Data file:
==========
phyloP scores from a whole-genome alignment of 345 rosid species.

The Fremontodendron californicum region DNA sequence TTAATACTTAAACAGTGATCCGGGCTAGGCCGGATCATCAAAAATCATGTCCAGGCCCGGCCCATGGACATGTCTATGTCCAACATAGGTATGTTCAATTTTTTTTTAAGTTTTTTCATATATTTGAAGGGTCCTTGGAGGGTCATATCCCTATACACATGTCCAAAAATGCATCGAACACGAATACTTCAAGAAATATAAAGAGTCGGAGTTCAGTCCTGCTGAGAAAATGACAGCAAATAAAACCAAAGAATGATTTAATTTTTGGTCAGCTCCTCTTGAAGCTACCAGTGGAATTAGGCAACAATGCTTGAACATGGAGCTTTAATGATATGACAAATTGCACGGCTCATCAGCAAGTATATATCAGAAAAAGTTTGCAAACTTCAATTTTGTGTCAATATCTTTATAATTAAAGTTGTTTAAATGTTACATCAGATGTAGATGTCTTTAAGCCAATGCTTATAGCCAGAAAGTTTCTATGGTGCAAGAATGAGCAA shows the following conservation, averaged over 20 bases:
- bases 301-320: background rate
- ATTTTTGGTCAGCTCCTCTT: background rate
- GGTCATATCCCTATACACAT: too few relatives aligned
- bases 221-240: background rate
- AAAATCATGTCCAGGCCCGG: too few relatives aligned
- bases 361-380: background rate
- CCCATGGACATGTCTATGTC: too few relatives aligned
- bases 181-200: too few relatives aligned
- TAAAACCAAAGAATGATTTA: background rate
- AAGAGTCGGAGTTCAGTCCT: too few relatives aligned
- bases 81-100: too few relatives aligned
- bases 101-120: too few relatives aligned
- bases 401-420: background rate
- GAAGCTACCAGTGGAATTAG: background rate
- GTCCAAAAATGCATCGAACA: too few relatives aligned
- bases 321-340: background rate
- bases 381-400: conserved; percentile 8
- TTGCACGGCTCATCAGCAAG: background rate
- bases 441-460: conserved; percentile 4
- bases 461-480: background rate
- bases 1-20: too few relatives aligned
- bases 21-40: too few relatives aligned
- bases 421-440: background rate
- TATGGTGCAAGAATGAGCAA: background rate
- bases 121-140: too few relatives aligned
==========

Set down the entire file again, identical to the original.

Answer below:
phyloP scores from a whole-genome alignment of 345 rosid species.

The Fremontodendron californicum region DNA sequence TTAATACTTAAACAGTGATCCGGGCTAGGCCGGATCATCAAAAATCATGTCCAGGCCCGGCCCATGGACATGTCTATGTCCAACATAGGTATGTTCAATTTTTTTTTAAGTTTTTTCATATATTTGAAGGGTCCTTGGAGGGTCATATCCCTATACACATGTCCAAAAATGCATCGAACACGAATACTTCAAGAAATATAAAGAGTCGGAGTTCAGTCCTGCTGAGAAAATGACAGCAAATAAAACCAAAGAATGATTTAATTTTTGGTCAGCTCCTCTTGAAGCTACCAGTGGAATTAGGCAACAATGCTTGAACATGGAGCTTTAATGATATGACAAATTGCACGGCTCATCAGCAAGTATATATCAGAAAAAGTTTGCAAACTTCAATTTTGTGTCAATATCTTTATAATTAAAGTTGTTTAAATGTTACATCAGATGTAGATGTCTTTAAGCCAATGCTTATAGCCAGAAAGTTTCTATGGTGCAAGAATGAGCAA shows the following conservation, averaged over 20 bases:
- bases 301-320: background rate
- ATTTTTGGTCAGCTCCTCTT: background rate
- GGTCATATCCCTATACACAT: too few relatives aligned
- bases 221-240: background rate
- AAAATCATGTCCAGGCCCGG: too few relatives aligned
- bases 361-380: background rate
- CCCATGGACATGTCTATGTC: too few relatives aligned
- bases 181-200: too few relatives aligned
- TAAAACCAAAGAATGATTTA: background rate
- AAGAGTCGGAGTTCAGTCCT: too few relatives aligned
- bases 81-100: too few relatives aligned
- bases 101-120: too few relatives aligned
- bases 401-420: background rate
- GAAGCTACCAGTGGAATTAG: background rate
- GTCCAAAAATGCATCGAACA: too few relatives aligned
- bases 321-340: background rate
- bases 381-400: conserved; percentile 8
- TTGCACGGCTCATCAGCAAG: background rate
- bases 441-460: conserved; percentile 4
- bases 461-480: background rate
- bases 1-20: too few relatives aligned
- bases 21-40: too few relatives aligned
- bases 421-440: background rate
- TATGGTGCAAGAATGAGCAA: background rate
- bases 121-140: too few relatives aligned